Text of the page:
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Meet our election experts: Douglas Jones

Douglas JonesWhen it comes to recording the results of elections, it's often unclear to election officials in towns across the country whether the introduction of computers has been a help or a hindrance.

That's where Douglas W. Jones, associate professor of computer science in the University of Iowa College of Liberal Arts and Sciences, comes in. (more)

Meet our election "expert": IEM investor Ben McCune

Ben McCuneBen McCune is no political expert. An applications developer in University of Iowa Information Technology Services, he keeps up on politics regularly, maybe more than most people, but is not the type you'll see in the punditocracy on CNN or the Sunday morning news shows.

Still, his opinion has a bit more influence than the average voter's. McCune is a trader on the Iowa Electronic Markets' political prediction markets, giving him a Who-ish voice that's heard by political Hortons on the campaign trail and in Washington, D.C. (more)

Meet our election experts: Cary Covington

Cary CovingtonAs an expert on presidential politics in a state with first-in-the-nation caucus status, Cary Covington becomes pretty popular with the press every four years. He likens himself to a political cicada.

"I lay underground quietly, unobtrusive, and then every four years I pop out and start making noises that aggravate people," jokes Covington, associate professor of political science in the University of Iowa College of Liberal Arts and Sciences. "But I enjoy providing insights, sharing what I know. I've been here since 1982, and over the years you build up a body of knowledge that other people want to tap into." (more)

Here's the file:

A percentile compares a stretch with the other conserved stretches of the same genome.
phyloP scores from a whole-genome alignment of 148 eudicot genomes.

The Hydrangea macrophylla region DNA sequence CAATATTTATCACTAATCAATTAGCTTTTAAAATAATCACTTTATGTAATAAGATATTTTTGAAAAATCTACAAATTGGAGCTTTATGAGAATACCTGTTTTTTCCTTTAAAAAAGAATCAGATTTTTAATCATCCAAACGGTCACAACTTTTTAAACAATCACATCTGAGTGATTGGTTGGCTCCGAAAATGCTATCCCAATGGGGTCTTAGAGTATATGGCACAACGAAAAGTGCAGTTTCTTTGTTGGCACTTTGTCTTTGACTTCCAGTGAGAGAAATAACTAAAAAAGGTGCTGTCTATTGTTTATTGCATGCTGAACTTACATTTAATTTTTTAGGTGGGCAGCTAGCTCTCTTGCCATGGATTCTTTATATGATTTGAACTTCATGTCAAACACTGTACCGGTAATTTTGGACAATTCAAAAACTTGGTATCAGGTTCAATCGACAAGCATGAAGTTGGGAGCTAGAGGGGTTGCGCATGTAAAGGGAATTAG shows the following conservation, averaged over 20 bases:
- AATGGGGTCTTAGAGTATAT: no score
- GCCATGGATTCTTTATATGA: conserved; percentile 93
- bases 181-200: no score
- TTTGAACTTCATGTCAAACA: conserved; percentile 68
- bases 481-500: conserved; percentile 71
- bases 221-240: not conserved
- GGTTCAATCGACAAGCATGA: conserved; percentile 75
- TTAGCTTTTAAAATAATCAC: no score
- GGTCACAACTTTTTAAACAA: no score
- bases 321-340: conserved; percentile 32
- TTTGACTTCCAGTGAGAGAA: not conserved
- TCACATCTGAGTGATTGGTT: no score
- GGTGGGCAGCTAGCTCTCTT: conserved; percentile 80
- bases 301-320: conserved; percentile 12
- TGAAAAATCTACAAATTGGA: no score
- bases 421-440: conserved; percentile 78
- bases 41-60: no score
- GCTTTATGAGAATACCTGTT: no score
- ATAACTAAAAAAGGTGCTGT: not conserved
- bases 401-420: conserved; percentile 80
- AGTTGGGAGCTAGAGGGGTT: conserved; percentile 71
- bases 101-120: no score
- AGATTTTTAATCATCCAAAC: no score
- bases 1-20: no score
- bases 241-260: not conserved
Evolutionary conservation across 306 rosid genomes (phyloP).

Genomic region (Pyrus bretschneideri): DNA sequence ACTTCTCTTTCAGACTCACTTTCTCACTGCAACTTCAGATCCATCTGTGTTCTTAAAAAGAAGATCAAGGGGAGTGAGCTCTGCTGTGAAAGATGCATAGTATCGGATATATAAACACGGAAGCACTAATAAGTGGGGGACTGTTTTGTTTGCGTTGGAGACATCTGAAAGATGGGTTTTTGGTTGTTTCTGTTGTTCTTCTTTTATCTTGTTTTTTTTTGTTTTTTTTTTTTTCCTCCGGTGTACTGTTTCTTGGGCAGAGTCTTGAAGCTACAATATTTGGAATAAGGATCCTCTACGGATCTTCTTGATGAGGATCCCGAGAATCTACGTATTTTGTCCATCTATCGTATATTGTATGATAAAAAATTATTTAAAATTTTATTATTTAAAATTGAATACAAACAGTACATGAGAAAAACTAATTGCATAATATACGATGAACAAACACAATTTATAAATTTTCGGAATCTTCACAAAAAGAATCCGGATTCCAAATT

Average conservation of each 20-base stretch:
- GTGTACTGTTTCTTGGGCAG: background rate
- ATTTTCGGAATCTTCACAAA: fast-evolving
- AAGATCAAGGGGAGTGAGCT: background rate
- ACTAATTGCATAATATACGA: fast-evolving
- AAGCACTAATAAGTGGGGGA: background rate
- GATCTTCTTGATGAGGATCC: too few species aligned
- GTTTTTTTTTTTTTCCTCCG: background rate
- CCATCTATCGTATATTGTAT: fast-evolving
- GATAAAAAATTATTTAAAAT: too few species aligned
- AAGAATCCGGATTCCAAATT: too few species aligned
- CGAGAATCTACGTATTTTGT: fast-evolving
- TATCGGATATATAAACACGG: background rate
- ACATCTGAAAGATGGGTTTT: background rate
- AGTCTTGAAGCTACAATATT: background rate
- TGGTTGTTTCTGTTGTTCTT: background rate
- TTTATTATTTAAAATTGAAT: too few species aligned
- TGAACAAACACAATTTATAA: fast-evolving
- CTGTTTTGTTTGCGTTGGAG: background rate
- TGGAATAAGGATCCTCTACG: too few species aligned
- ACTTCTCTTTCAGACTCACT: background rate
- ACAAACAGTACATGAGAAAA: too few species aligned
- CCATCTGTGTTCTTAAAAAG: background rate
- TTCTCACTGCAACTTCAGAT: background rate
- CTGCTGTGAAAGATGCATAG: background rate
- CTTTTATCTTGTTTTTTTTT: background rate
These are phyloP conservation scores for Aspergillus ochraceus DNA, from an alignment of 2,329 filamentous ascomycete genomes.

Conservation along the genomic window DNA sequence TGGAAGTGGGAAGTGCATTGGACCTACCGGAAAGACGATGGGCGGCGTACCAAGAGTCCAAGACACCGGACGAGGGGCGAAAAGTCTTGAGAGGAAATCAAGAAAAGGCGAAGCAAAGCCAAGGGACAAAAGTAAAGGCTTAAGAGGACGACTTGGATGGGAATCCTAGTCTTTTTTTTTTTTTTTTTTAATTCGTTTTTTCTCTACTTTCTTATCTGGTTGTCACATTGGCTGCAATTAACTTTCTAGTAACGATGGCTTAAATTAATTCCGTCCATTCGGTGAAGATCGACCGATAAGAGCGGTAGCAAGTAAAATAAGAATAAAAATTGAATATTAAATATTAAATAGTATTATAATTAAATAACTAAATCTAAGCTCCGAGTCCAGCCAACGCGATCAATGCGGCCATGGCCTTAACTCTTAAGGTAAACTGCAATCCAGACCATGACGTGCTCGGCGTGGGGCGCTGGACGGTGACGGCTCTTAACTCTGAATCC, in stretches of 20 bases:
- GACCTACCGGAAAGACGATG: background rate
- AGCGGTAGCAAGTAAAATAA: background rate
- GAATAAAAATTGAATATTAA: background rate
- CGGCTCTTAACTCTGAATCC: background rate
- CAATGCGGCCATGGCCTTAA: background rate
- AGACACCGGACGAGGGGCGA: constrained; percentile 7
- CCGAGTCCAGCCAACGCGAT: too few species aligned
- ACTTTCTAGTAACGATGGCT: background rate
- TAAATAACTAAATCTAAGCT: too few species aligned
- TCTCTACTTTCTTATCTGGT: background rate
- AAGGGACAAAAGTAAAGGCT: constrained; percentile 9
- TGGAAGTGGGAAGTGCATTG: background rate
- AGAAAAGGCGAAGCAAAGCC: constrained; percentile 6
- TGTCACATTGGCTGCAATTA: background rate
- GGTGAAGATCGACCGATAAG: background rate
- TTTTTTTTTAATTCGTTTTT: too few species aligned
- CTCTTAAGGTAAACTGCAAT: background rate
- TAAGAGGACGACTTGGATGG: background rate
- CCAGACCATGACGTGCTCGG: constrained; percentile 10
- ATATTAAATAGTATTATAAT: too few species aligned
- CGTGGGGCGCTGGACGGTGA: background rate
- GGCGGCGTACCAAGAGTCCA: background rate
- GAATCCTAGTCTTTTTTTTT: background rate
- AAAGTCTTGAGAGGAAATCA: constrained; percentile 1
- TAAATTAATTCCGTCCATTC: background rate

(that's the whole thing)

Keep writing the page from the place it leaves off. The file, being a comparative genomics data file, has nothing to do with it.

Meet UI political expert Tim Hagle, a man in demand

Every four years, the media spotlight shines on the state during the prelude to its first-in-the-nation Iowa caucuses, and University of Iowa political experts Hagleare in serious demand. State, national, and international reporters call upon UI faculty to explain how the caucuses work, and to provide insight into how Iowans are responding to candidates and their campaign strategies. Over the past 18 months, UI political scientist Tim Hagle has given nearly 250 interviews on candidates, campaigns, and Iowans' impressions of the contenders. (more)

‘Why Iowa?’ explains state’s key role in nomination process, proposes new system

Why Iowa CoverIowa picks corn. New Hampshire picks presidents.

The jab at Iowa’s first-in-the-nation caucuses is a running joke among politicians who dismiss the event as hokey or inconsequential. But the dig is a bit off-base, according to a new book by the University of Iowa’s Caroline Tolbert and fellow political scientists David Redlawsk of Rutgers University and Todd DonovanTolbert headshot of Western Washington University.

Published in December by the University of Chicago Press, “Why Iowa?” argues that Iowa has a major influence on the presidential nomination -– perhaps too much so. The book calls for reform that would preserve the best aspects of caucusing but create a national primary to give the entire country a say in the nominations.

“In the past it’s been Iowa and New Hampshire, followed by Nevada and South Carolina, and a free-for-all on Super Tuesday,” says Tolbert (right), professor of political science in the UI College of Liberal Arts and Sciences. “The many states that went after Super Tuesday essentially had no voice because the deal was sealed.” (more)

View related documentary: "First in the Nation: The Iowa Caucuses"

University of Iowa political scientists demystify those crazy caucuses.

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